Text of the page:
The needs of blind and low-vision passengers have been incorporated in the app’s redesign, and VoiceOver and TalkBack capabilities enable the app to be fully accessible. Neil King, national manager digital access at Vision Australia said the functions would be welcomed by those with a disability.
“Public transport is vital for people with disability. The Department of Transport’s decision to consider accessibility at the outset of the design process means important public transport information is now fully available to all Victorians.”
Based on current trials and feedback further functionality may be added to the app in the future.
The Victorian government has purchased another 18 locally-built trains for regional Victoria.
The government will purchase 18 three-carriage VLocity trains from Bombardier, which will be manufactured in Dandenong, south east Melbourne.
Victorian Minister for Public Transport Ben Carroll said that the new trains will include extra passenger amenities, based on customer feedback.
“We’re delivering the world-class regional trains Victorians deserve – with modern amenities to make people’s journeys around our state more reliable, accessible and enjoyable.”
The order includes standard and broad gauge variants, with the standard gauge trains running on the North East line to Albury. These will replace V/Line’s existing fleet of locomotive-hauled carriages.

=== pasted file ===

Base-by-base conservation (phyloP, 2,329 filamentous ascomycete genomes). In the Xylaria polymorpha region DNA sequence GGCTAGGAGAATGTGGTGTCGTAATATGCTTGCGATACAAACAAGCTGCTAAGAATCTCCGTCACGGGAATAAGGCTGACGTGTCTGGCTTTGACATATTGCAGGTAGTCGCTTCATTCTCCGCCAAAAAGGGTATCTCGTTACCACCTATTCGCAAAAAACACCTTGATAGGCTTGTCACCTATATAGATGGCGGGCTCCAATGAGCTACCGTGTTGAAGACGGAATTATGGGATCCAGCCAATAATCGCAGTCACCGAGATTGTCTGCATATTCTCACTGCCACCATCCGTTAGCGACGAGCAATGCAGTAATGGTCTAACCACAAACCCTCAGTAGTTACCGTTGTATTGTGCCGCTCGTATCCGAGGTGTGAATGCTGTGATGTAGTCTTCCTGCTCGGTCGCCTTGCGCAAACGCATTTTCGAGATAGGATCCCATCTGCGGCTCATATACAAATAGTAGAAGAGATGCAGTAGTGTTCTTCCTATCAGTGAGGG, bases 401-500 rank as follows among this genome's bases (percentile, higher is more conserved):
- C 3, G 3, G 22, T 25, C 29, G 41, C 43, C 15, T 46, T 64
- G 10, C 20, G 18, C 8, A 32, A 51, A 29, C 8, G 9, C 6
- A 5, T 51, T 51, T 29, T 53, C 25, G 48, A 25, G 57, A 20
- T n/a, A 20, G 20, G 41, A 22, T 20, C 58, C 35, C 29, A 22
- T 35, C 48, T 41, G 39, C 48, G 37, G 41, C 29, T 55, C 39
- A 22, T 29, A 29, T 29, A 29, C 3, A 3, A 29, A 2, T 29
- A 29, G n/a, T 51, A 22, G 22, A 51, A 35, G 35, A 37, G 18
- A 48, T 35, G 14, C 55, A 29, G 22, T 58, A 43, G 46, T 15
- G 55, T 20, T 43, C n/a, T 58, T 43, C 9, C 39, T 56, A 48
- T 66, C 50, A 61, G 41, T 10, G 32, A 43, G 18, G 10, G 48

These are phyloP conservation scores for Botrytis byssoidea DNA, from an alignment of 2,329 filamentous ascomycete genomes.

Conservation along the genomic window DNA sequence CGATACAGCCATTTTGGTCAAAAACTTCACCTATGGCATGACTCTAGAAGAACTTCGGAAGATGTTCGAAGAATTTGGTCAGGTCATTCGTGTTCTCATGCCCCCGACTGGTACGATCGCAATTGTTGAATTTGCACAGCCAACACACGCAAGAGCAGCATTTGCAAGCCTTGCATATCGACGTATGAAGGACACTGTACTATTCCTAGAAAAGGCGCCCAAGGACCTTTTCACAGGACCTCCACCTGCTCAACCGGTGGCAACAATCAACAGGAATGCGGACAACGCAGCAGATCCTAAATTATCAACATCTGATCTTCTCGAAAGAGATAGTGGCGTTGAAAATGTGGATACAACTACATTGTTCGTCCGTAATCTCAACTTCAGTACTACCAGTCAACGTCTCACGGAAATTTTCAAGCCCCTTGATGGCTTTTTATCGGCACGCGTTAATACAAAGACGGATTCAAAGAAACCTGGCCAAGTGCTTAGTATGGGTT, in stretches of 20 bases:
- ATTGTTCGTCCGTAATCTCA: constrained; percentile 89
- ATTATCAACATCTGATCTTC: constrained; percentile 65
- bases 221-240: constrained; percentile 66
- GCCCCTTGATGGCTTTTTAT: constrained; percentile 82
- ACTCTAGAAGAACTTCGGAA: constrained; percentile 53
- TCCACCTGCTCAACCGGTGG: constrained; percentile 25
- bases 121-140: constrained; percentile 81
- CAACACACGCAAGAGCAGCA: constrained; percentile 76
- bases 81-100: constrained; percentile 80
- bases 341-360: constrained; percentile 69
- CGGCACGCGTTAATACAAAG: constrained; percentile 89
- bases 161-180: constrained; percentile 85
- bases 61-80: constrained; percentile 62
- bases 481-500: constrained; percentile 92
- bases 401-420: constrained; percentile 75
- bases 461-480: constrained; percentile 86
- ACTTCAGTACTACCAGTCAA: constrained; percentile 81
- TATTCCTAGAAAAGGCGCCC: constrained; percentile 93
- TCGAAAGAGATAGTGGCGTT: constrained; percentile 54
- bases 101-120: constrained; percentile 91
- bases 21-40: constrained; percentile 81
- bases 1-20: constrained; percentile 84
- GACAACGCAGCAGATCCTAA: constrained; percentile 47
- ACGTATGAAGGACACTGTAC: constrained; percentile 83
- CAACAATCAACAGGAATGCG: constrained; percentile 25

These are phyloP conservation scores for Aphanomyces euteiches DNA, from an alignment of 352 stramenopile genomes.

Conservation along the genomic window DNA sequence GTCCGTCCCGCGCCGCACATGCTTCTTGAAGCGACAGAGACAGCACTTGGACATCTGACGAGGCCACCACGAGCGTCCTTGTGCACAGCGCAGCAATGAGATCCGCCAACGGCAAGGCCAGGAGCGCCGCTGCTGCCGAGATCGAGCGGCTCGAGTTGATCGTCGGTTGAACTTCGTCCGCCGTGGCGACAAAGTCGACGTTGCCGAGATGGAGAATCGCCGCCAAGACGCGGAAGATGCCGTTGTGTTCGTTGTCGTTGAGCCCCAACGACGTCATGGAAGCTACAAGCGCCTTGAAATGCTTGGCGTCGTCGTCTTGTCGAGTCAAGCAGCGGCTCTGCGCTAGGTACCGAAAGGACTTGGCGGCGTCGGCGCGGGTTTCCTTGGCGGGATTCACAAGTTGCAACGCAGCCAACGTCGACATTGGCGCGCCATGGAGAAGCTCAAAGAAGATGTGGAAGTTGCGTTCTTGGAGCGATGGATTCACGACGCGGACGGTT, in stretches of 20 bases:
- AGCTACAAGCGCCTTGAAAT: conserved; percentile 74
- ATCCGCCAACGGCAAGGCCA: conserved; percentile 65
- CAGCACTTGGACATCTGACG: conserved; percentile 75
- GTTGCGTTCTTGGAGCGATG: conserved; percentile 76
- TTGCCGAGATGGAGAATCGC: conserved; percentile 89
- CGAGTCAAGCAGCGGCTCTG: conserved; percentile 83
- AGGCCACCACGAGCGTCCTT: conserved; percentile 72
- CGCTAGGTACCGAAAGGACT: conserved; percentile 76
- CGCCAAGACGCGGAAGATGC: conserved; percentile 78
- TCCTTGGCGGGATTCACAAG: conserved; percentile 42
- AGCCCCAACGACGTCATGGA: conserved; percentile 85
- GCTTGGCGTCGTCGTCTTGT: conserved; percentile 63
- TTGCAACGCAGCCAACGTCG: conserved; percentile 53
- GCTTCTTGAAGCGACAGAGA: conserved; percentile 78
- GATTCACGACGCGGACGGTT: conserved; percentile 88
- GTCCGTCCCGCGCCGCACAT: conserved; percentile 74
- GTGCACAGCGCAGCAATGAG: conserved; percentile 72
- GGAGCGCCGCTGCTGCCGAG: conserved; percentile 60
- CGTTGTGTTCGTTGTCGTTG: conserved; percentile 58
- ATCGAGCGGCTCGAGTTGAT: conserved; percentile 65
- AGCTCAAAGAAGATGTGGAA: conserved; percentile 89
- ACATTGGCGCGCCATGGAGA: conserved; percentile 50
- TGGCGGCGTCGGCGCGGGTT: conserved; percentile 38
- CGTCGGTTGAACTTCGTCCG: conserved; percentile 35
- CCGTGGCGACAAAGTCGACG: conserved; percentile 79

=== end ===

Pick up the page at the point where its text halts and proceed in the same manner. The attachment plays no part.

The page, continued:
Bombardier’s president, Australia and New Zealand Wendy McMillan said the extra trains, an extension of the 2018 rollingstock order, built on ties between the rollingstock manufacturer and regional Victoria.
“These 18 new award-winning VLocity trains build on the already strong bond between regional Victoria and Bombardier.”
The carriages will be built with 69 per cent local content, supporting up to 100 jobs directly.
“Not only are we building great trains for Victorians – we’re doing it right here in Dandenong, providing jobs for 100 Victorians in construction, and creating work for hundreds more across the supply chain,” said Carroll.
McMillan said this order confirmed Bombardier will be building trains in Dandenong for the foreseeable future.
“Providing job security for our workforce and our local supply chain in Dandenong is critically important for our business and we look forward to being here for many years to come.”
CEO of the Australasian Railway Association (ARA) Caroline Wilkie said the contract showed the value of building trains locally.
“This is an outstanding example of the jobs, innovation and opportunity contracts like these can create for communities like Dandenong,” she said.
“A nationally consistent approach would provide even greater scale for the industry and extend those benefits further.”
The new fleet recently won two prestigious design awards that recognised improvements in safety and passenger comfort. The new design includes built-in USB chargers, extra luggage racks and storage, modern catering, and wheelchair spaces with companion spaces nearby. The trains also include mobile phone signal boosters for improved coverage.